I could go on but I think you get the picture. Excuse me while I go yawn at this SI article.

Link to comment
Share on other sites

What this fails to take into consideration is that the run differential and the post-April record are to a large degree attributable to pitchers who are now in the Norfolk rotation.

I think it implicitly takes it into consideration because most teams don't have multiple pitchers who are better than what they have in their April MLB rotation stored elsewhere.

Link to comment
Share on other sites

What this fails to take into consideration is that the run differential and the post-April record are to a large degree attributable to pitchers who are now in the Norfolk rotation.

They compare us to 100+ years of teams, many of whom also had minor leagues.

Our run differential is due to poor pitchers (two of which are in our current rotation), poor defense (which has slightly improved) and pretty poor offense (which could get hot, but is unlikely to totally turn over a new leaf for the remainder of the season). Much of our strength is on our bullpen, which has regressed a bit.

I see plenty of reason to hope, but the article is still very valid.

Link to comment
Share on other sites

I do think that if I was creating odds of making the playoffs at this point, I'd have a hard time giving Boston better odds than Baltimore. There may be some numerical reasons to think that Boston could finish strong, but the team's karma seems very heavily against it.

Link to comment
Share on other sites

I think it implicitly takes it into consideration because most teams don't have multiple pitchers who are better than what they have in their April MLB rotation stored elsewhere.

You sure cling to the numbers like there has never been, or ever will be, an exception. You may be right, but your level of certainty is puzzling.

Link to comment
Share on other sites

I do think that if I was creating odds of making the playoffs at this point, I'd have a hard time giving Boston better odds than Baltimore. There may be some numerical reasons to think that Boston could finish strong, but the team's karma seems very heavily against it.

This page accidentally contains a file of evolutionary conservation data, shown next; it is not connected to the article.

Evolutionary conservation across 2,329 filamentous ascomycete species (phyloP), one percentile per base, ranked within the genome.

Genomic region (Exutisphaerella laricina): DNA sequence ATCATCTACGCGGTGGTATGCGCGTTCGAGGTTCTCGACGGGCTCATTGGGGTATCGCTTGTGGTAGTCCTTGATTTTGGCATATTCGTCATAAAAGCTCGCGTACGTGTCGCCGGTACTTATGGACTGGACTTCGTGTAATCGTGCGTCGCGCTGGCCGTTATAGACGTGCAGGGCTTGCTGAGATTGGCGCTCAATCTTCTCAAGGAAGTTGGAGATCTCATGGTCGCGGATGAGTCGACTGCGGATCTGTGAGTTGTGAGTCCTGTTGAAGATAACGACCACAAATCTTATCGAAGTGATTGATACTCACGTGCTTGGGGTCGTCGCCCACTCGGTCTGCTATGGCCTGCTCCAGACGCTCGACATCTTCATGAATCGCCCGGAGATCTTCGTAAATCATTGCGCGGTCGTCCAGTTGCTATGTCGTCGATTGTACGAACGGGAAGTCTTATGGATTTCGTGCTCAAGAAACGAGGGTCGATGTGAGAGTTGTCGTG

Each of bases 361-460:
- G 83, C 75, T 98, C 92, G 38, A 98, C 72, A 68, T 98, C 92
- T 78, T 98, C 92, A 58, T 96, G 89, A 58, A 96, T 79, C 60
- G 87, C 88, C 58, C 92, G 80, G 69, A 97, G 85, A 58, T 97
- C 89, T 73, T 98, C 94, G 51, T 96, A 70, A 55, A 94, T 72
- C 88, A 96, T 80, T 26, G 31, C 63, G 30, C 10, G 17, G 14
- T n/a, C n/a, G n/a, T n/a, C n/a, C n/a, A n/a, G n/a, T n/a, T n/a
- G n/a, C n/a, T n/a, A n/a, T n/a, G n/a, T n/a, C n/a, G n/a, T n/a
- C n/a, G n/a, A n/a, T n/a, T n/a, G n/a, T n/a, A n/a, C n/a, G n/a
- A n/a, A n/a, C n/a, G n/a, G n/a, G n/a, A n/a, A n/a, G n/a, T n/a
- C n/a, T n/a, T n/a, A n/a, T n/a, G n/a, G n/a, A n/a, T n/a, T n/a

You can't measure Karma in terms of WAR or Pythag etc. Please keep your comments within the confines of information that can be tangibly measured. :)

Link to comment
Share on other sites

I was listening/watching the MASN pregame show with Amber and Dave Johnson and the roundtable and they basically said the Orioles have no chance on paper, but why not?

That is why the lack of activity really hurts at the deadline IMO.

Link to comment
Share on other sites

This is an example of newfangled "numbers" not showing the whole story. JJ's ERA is high because of ONE game where he gave up 6 runs in a third of an inning. The run differential, as we've said many times, is because when we lose, BOY do we lose, but when we win, its usually a well played, close game. We just don't have the offense to put 10 runs on the board consistently.

I know the odds are long for us making the playoffs, but it has nothing to do with these numbers discussed in this article.

Link to comment
Share on other sites

I do think that if I was creating odds of making the playoffs at this point, I'd have a hard time giving Boston better odds than Baltimore. There may be some numerical reasons to think that Boston could finish strong, but the team's karma seems very heavily against it.
I mean, if I went 'round saying I was an emperor just because some moistened bint had lobbed a scimitar at me, they'd put me away!

[video=youtube;dOOTKA0aGI0]

Link to comment
Share on other sites

Archived

This topic is now archived and is closed to further replies.




×
×
  • Create New...